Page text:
Insert and query Bitcoin transactions

This section of the tutorial provides an example database schema that you can use to ingest and store Bitcoin blockchain data in TimescaleDB. The schema consists of only one table called transactions.

Bitcoin transaction data fields

The sample Bitcoin dataset for this tutorial has the following fields:

FieldDescription
timeTimestamp of the transaction
block_idBlock ID
hashHash ID of the transaction
sizeSize of the transaction in KB
weightSize of the transaction in weight units
is_coinbaseWhether the transaction is the first transaction in a block, which includes the miner's reward
output_totalValue of the transaction in Satoshi (sat)
output_total_usdValue of the transaction in USD
feeTransaction fee in Satoshi (sat)
fee_usdTransaction fee in USD

Table definition

Create a table named transactions to hold the Bitcoin data. Run the following query:

CREATE TABLE transactions (
   time TIMESTAMPTZ,
   block_id INT,
   hash TEXT,
   size INT,
   weight INT,
   is_coinbase BOOLEAN,
   output_total BIGINT,
   output_total_usd DOUBLE PRECISION,
   fee BIGINT,
   fee_usd DOUBLE PRECISION,
   details JSONB
);

The table schema includes all the fields described above, plus an additional JSONB column named details. This column stores a JSONB string with extra information about each transaction. Data from this column isn't used in this tutorial, but you can explore the data and get inspired to perform your own analyses.

Turn the table into a hypertable by using the create_hypertable() function. A hypertable gives you performance improvements by using TimescaleDB's chunking feature behind the scenes. This function needs two parameters: the name of the table and the name of the TIMESTAMP column. In this case, the names are transactions and time.

SELECT create_hypertable('transactions', 'time');

Next, create some additional indexes on the hypertable. This optimizes execution of later SQL queries.

Create indexes

When you create a hypertable, TimescaleDB automatically adds a B-tree index on the timestamp column. This improves queries where you filter by the time column.

To speed up queries where you search for individual transactions with the hash column, add a HASH INDEX to the column:

CREATE INDEX hash_idx ON public.transactions USING HASH (hash)

Next, speed up block-level queries by adding an index on the block_id column:

CREATE INDEX block_idx ON public.transactions (block_id)

To ensure that you don't accidentally insert duplicate records, add a UNIQUE INDEX on the time and hash columns.

CREATE UNIQUE INDEX time_hash_idx ON public.transactions (time, hash)

Ingest Bitcoin transactions

You created the hypertable and added proper indexes. Next, ingest some Bitcoin transactions. The sample data file contains Bitcoin transactions from the past five days. This CSV file is updated daily so you always download recent Bitcoin transactions. Insert this dataset into your TimescaleDB instance.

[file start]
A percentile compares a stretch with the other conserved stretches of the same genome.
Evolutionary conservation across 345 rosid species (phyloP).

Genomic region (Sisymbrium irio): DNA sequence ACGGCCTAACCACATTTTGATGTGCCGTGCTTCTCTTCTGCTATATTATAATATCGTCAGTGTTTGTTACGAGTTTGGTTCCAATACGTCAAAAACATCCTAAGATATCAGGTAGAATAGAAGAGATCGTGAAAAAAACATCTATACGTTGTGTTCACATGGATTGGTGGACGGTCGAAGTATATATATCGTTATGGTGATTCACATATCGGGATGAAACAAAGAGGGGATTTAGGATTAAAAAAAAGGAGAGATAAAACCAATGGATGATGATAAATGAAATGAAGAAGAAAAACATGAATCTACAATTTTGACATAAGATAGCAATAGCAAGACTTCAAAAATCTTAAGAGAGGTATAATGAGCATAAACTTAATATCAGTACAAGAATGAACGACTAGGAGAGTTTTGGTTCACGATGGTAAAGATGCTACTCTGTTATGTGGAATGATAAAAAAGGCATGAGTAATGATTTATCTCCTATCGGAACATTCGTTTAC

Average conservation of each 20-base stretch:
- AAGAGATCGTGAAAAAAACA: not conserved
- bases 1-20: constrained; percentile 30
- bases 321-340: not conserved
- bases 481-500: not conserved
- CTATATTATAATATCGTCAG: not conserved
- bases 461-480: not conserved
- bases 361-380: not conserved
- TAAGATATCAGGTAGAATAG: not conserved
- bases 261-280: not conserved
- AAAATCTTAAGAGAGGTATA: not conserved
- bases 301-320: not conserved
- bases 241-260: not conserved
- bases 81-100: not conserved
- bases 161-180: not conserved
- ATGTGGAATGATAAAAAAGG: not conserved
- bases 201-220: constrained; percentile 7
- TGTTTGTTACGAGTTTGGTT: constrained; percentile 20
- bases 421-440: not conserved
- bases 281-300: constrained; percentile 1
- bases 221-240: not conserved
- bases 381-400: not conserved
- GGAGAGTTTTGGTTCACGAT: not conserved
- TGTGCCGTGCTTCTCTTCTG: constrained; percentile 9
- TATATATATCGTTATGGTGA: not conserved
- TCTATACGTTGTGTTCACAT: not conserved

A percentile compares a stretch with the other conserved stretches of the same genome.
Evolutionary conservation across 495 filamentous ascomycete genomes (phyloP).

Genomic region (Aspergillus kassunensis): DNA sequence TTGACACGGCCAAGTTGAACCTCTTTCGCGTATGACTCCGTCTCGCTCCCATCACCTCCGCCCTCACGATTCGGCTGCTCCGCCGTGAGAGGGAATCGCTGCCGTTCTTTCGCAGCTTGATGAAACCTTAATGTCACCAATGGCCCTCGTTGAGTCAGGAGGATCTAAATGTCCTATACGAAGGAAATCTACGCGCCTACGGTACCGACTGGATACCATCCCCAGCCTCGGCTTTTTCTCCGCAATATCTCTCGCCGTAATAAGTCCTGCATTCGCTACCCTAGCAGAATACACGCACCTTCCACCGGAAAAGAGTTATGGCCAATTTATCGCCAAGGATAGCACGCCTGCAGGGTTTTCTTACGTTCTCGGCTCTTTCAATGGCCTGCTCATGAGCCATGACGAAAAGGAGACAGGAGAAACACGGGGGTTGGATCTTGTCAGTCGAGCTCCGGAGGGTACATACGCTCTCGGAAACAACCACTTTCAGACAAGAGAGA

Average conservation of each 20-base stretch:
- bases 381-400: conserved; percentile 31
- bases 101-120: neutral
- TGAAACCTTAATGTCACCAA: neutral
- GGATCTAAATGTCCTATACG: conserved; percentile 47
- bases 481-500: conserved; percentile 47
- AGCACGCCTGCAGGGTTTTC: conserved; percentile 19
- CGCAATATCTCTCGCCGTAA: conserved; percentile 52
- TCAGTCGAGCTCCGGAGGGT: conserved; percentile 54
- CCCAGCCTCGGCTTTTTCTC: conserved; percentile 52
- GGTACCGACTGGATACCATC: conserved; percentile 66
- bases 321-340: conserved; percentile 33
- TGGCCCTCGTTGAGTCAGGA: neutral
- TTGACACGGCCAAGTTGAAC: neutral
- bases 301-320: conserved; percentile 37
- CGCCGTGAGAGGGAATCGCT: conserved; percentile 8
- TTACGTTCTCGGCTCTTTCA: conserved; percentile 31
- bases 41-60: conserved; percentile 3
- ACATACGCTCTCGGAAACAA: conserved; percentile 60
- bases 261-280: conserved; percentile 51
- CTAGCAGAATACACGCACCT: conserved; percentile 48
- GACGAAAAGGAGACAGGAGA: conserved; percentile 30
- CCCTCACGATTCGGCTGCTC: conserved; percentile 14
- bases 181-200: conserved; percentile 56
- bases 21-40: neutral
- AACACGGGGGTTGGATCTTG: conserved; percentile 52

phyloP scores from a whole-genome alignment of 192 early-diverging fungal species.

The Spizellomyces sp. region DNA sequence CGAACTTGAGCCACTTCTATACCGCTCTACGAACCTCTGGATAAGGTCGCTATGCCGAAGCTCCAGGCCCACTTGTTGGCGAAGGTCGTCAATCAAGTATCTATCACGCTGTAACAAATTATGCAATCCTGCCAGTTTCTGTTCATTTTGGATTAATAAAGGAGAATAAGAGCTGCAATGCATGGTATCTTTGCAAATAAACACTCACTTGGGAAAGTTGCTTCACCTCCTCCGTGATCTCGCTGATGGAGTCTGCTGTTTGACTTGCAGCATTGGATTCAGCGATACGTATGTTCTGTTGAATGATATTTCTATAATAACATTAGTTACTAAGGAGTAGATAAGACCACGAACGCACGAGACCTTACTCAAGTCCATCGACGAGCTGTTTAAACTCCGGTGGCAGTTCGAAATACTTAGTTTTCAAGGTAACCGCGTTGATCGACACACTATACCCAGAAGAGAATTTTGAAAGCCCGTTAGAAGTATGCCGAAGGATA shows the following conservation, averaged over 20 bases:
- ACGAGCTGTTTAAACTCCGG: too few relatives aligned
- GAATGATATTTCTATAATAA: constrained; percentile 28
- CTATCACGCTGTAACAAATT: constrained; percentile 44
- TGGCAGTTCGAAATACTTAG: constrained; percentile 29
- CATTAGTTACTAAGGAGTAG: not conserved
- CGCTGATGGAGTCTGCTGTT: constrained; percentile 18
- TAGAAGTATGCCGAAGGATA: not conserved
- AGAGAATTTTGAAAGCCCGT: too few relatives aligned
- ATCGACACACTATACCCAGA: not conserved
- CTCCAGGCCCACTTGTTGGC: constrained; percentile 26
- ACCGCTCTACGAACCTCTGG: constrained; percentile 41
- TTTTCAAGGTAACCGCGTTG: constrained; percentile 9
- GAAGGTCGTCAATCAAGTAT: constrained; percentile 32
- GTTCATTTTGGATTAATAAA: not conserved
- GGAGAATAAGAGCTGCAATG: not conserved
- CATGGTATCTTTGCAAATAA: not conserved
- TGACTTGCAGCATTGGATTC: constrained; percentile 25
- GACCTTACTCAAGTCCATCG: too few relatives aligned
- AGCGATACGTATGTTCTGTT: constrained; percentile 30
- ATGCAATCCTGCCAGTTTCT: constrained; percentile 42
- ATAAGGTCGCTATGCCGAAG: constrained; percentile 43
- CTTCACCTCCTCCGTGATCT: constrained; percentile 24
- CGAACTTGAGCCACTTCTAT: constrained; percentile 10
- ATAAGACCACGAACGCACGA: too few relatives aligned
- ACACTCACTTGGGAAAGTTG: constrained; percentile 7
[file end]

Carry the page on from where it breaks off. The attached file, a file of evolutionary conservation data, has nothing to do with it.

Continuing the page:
Ingesting Bitcoin transactions

  1. Download the sample .csv file:

    wget https://assets.timescale.com/docs/downloads/bitcoin-blockchain/bitcoin_sample.zip
  2. Unzip the file and change the directory if you need to:

    unzip bitcoin_sample.zip
    cd bitcoin_sample
  3. At the psql prompt, insert the content of the .csv file into the database.

    psql -x "postgres://tsdbadmin:<YOUR_PASSWORD_HERE>@<YOUR_HOSTNAME_HERE>:<YOUR_PORT_HERE>/tsdb?sslmode=require"
    
    \COPY transactions FROM 'tutorial_bitcoin_sample.csv' CSV HEADER;

    The process should complete in 3-5 minutes.

Once the ingestion finishes, your database contains around 1.5 million Bitcoin transactions. Now, you can make your first queries.

Query Bitcoin transactions

Query for the five most recent non-coinbase transactions:

SELECT time, hash, block_id, weight  FROM transactions 
WHERE is_coinbase IS NOT TRUE
ORDER BY time DESC
LIMIT 5

The result looks something like this:

timehashblock_idweight
2022-05-30 01:42:176543a8e489eade391f099df7066f17783ea2f9d19d644d818ac22bd8fb86005e738489863
2022-05-30 01:42:17a9e2bb3e734e0c0535da4e8ab6e3d0352a44db443d48a861bd5b196575dfd3ff738489577
2022-05-30 01:42:17fd0a9a8c31962107d0a5a0c4ef2a5702e2c9fad6d989e7ac543d87783205a980738489758
2022-05-30 01:42:17e2aedc6026459381485cd57f3e66ea88121e5094c03fa4634193417069058609738489766
2022-05-30 01:42:17429c0d00282645b54bd3c0082800a85d1c952d1764c54dc2a591f97b97c93fbd738489766

note

A coinbase transaction is the first transaction in each block. This transaction contains the miner's reward.

Here's another example query that returns the five most recent blocks, with statistics such as block weight, transaction count, and value in USD:

WITH recent_blocks AS (
    SELECT block_id FROM transactions 
    WHERE is_coinbase IS TRUE
    ORDER BY time DESC 
    LIMIT 5
) 
SELECT
    t.block_id, count(*) AS transaction_count,
    SUM(weight) AS block_weight,
    SUM(output_total_usd) AS block_value_usd
FROM transactions t
INNER JOIN recent_blocks b ON b.block_id = t.block_id
WHERE is_coinbase IS NOT TRUE
GROUP BY t.block_id

Result:

block_idtransaction_countblock_weightblock_value_usd
73848925083991873402592534.37649953
73848722313991983560811110.1410986
73848832083991994422477674.0440979
73848621543996197481098865.6260999
73848526023991871761258578.3764017

At this point, you have Bitcoin blockchain data in your database and you've made your first SQL queries. In the next section, dig deeper into the blockchain and use TimescaleDB hyperfunctions to generate insights!

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